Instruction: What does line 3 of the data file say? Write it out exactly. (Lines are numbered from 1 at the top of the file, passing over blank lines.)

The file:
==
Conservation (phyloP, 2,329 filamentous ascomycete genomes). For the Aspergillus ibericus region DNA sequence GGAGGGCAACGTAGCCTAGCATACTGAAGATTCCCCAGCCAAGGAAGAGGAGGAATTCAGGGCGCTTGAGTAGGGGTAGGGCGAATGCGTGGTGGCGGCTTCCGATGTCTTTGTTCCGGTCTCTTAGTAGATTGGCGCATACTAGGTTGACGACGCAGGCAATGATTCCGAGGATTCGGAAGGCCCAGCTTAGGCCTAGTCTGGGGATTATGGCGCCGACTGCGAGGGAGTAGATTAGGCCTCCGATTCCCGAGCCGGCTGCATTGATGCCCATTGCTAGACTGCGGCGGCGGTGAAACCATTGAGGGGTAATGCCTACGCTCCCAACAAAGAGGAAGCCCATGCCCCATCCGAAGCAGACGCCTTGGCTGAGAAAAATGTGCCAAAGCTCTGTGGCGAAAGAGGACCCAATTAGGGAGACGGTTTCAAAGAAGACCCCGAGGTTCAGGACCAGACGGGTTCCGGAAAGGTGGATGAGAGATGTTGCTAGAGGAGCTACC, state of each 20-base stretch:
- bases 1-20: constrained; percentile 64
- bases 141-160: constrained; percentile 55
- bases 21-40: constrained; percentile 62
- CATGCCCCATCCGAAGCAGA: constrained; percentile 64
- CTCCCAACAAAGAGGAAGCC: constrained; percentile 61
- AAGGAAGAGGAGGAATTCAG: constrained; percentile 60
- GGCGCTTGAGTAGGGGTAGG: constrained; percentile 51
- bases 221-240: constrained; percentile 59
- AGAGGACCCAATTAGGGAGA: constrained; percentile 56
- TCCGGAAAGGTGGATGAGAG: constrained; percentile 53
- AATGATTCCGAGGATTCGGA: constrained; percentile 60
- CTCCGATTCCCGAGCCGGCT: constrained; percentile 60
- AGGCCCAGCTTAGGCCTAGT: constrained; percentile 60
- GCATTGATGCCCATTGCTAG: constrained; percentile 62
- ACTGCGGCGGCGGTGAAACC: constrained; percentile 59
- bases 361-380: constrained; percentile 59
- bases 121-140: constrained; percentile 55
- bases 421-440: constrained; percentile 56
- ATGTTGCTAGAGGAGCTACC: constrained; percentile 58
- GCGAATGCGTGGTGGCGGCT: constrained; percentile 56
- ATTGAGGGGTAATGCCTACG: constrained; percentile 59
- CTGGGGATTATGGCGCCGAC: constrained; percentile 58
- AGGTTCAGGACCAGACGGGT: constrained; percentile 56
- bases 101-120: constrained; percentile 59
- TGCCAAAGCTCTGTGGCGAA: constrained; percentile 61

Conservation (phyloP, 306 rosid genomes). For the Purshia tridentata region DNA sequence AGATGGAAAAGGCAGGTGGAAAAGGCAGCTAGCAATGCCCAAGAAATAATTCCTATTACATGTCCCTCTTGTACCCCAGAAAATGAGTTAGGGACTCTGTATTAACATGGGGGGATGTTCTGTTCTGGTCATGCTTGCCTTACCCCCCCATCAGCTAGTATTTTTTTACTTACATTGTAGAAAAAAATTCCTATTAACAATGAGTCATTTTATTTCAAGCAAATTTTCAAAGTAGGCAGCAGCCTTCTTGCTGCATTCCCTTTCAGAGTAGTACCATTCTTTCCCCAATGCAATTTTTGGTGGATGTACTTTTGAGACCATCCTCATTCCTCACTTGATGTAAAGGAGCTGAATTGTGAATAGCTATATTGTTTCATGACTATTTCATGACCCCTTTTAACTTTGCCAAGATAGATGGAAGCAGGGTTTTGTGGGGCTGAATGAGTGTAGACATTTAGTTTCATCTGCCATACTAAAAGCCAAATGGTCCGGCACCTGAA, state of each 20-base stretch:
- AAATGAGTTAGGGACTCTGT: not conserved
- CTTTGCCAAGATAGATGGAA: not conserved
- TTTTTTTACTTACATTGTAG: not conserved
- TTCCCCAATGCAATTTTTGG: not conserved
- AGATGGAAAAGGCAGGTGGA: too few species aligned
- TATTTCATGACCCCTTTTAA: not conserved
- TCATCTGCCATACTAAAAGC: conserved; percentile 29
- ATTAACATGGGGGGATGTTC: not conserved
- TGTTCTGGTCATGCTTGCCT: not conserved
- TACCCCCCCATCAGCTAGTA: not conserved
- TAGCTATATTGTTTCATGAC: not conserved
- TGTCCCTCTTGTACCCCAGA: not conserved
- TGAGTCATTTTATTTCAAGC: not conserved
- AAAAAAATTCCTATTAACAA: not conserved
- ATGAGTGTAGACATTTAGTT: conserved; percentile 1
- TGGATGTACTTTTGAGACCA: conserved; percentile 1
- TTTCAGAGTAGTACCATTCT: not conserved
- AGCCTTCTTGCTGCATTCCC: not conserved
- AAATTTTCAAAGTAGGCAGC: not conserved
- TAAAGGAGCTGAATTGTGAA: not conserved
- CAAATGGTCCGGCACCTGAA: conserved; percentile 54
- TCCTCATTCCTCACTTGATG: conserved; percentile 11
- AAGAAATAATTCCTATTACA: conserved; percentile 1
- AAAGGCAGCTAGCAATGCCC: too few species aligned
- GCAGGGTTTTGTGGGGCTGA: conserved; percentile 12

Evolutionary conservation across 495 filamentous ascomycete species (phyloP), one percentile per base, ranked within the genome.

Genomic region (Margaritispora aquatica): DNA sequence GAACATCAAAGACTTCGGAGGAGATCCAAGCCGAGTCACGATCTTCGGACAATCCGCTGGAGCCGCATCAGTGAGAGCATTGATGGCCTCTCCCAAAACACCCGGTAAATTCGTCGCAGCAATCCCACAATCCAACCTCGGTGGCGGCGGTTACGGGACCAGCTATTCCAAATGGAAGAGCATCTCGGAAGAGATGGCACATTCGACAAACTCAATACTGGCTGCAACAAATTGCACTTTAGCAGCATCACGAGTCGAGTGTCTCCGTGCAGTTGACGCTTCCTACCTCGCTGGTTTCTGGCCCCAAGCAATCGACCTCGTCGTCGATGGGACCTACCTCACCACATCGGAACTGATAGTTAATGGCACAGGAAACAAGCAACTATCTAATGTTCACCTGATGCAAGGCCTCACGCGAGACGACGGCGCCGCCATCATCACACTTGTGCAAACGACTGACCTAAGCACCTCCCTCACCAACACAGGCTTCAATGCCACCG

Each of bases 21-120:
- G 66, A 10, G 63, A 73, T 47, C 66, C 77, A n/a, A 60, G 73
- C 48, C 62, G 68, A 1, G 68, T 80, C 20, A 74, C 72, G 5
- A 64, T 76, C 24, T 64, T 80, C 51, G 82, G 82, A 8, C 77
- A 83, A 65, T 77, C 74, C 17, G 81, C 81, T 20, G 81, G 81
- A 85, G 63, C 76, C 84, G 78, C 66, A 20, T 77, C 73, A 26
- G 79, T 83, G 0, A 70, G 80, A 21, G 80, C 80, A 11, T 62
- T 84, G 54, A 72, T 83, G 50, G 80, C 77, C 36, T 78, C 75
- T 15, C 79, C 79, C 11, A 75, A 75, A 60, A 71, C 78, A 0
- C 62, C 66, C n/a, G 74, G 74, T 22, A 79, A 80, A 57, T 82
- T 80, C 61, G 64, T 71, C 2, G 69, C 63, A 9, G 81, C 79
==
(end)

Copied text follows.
- bases 141-160: constrained; percentile 55